DR MICHAEL MOSLEY: Why the power of your mind can be as potent as any painkiller 


On the thankfully rare occasions I have to take a painkiller, I give myself a little pep talk before I swallow them. I tell myself that I will soon start to feel the impact, and then I imagine the chemicals surging through my system, doing good.

That’s not as weird as it may sound, and it’s something I’ve been doing since making a science documentary where we showed that you can reduce back pain using nothing more than the power of the mind.

Back pain is incredibly common. Ever since our ancient ancestors came down from the trees and decided it would be a good idea to walk upright, humans have been plagued by it. As we’ve got older, fatter and less active, rates have soared.

On the thankfully rare occasions I have to take a painkiller, I give myself a little pep talk before I swallow them

On the thankfully rare occasions I have to take a painkiller, I give myself a little pep talk before I swallow them

Lockdown hasn’t helped. Working from home crouched over computers, or lounging for hours on sofas, has had a bad effect. In fact, more than half of those who responded to a recent survey by the Institute of Employment Studies said they experienced back pain at least once a week.

Prevention is obviously better than cure, but what if you already suffer from chronic back pain? Well, there is an approach that is very cheap and works almost as well as painkillers, and is virtually side-effect free.

It involves tapping into the power of the placebo effect. Oddly enough, it can work even if you know you’re taking a placebo.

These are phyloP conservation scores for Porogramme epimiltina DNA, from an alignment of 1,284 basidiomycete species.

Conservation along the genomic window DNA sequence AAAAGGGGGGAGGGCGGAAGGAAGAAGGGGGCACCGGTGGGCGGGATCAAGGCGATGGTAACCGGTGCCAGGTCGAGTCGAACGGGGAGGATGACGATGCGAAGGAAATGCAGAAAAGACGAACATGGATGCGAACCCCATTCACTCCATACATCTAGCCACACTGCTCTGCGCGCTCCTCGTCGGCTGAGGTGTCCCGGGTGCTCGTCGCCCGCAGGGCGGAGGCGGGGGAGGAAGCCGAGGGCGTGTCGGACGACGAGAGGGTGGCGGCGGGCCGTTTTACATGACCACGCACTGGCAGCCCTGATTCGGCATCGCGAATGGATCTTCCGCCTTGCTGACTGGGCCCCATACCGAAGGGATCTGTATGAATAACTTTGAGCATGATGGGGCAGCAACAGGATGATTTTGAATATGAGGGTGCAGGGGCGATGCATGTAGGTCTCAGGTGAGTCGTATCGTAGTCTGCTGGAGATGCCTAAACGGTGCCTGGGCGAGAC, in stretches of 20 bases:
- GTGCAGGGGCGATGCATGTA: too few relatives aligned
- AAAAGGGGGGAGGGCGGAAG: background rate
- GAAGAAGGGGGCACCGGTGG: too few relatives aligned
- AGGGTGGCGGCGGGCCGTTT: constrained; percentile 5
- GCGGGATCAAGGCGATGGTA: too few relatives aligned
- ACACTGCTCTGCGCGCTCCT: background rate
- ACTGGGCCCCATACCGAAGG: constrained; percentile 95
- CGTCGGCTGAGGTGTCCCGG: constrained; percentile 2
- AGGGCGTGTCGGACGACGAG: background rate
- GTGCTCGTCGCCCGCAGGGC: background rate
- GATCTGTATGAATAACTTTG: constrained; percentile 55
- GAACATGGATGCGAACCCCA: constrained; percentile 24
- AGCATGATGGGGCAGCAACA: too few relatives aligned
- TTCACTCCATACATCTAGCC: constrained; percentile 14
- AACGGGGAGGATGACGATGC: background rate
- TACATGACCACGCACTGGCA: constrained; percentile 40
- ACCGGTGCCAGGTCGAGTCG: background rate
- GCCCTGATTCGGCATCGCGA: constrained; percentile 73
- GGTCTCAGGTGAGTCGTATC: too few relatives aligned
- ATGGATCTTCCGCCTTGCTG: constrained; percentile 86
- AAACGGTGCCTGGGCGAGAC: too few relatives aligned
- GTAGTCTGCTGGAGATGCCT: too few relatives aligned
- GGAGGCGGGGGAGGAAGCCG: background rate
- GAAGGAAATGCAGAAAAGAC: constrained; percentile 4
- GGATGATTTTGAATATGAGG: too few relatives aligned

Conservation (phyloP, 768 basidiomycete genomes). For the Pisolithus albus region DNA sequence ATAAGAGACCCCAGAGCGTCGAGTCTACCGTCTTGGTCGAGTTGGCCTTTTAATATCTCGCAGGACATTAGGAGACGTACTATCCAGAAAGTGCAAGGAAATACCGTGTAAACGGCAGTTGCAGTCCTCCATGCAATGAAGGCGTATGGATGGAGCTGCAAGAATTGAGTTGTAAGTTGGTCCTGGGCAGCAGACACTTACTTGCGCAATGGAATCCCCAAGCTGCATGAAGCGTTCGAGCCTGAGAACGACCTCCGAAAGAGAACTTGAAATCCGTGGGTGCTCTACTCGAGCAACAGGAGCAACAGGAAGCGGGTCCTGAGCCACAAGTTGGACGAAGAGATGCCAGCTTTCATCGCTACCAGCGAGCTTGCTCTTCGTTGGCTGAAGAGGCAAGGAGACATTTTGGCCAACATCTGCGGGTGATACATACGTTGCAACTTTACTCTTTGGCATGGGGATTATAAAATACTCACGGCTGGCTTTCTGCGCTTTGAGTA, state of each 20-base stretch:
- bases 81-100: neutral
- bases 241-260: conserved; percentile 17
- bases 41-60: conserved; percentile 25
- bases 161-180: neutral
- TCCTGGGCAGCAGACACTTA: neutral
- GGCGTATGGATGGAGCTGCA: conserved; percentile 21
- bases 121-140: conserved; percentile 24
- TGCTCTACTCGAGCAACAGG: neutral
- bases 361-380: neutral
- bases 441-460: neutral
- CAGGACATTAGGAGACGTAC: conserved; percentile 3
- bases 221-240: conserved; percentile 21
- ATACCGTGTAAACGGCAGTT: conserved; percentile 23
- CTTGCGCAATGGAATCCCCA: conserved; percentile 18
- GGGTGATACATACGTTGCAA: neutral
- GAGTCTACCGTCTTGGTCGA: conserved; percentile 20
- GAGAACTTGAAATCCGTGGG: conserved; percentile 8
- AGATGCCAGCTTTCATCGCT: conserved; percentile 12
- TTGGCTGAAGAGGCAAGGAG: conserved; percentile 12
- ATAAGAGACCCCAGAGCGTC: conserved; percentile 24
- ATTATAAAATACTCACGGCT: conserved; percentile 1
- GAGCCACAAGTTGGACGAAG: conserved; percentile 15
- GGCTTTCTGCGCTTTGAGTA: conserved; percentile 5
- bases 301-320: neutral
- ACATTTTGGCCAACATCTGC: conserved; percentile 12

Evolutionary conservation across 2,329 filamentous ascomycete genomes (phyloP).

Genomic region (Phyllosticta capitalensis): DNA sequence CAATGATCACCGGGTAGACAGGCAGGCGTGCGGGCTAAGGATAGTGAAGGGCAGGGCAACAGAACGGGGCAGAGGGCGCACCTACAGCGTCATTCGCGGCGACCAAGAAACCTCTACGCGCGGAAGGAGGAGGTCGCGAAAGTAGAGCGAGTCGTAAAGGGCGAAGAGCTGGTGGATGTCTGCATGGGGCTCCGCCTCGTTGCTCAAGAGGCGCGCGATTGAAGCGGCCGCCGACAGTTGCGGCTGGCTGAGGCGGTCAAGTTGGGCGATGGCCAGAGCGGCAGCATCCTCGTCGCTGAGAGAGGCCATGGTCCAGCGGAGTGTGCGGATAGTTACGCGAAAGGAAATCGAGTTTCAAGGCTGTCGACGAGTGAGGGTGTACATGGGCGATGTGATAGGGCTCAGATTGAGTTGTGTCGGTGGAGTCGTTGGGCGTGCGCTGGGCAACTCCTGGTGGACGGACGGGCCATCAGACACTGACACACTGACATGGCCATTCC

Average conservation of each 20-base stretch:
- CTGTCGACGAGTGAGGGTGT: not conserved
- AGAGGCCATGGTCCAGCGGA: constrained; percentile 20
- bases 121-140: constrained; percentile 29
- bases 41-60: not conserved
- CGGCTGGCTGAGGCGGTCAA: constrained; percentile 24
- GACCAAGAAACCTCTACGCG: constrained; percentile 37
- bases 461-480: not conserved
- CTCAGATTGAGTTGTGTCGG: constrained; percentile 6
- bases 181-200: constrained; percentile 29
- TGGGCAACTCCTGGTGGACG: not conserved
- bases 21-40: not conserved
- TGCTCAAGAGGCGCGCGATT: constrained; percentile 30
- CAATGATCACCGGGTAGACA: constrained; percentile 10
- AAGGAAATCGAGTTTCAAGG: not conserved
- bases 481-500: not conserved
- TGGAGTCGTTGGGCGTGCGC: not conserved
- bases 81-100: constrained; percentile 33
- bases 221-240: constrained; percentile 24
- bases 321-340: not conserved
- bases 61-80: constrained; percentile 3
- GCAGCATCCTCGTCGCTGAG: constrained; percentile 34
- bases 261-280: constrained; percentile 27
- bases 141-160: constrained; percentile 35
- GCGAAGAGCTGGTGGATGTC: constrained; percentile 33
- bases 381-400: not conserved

While placebos usually come in pill form (with no active ingredients), some patients have benefited from placebo surgery — where, as part of a trial, they were anaesthetised and cut open, but then the surgeon did nothing more than sew them up.

I first became interested in their powerful treatment potential a couple of years ago when making a documentary on back pain.

Summer’s truly over, but by now your vitamin D levels should be well topped up — the ‘sunshine vitamin’, as it’s known, is produced in our skin in response to sunlight, and from late March to the end of September most people have enough from being outdoors.

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Yet during the making of my recent TV series, Lose A Stone In 21 Days, where I helped people shed their ‘lockdown pounds’, I was startled to discover that most of our volunteers’ levels of vitamin D were low, or borderline.

I shouldn’t have been surprised because vitamin D is stored in fatty tissue, so people with obesity tend to have less vitamin D circulating in their blood. But it’s worrying because vitamin D is essential for a healthy immune system.

Two recent studies have highlighted its potential significance in Covid-19 — those hospitalised with the infection who have low levels of vitamin D are more likely to suffer life-threatening complications or die.

Unfortunately, you can’t tell, without a blood test, whether your levels are healthy.

Current advice is that everyone should consider taking a daily supplement containing 10mcg of vitamin D during the autumn and winter months. And this year that advice seems particularly pertinent.

 

To test the power of the placebo effect in everyday life, we recruited more than 100 people from Blackpool (a town where one in five people is blighted by back problems), all of whom had suffered chronic back pain for years.

The recruits were told they were taking part in a trial during which they might get a placebo or a powerful new painkiller.

What they weren’t told was that they’d all receive placebos, capsules containing only ground rice.

The experiment, carefully designed by Dr Jeremy Howick of Oxford University, an expert in placebos, used pills in a shade of blue and white — colours shown to have the greatest painkilling effect. After three weeks, more than half the patients reported a significant drop in pain and improvement in disability. In fact, the results were so impressive they were recently published in a health journal.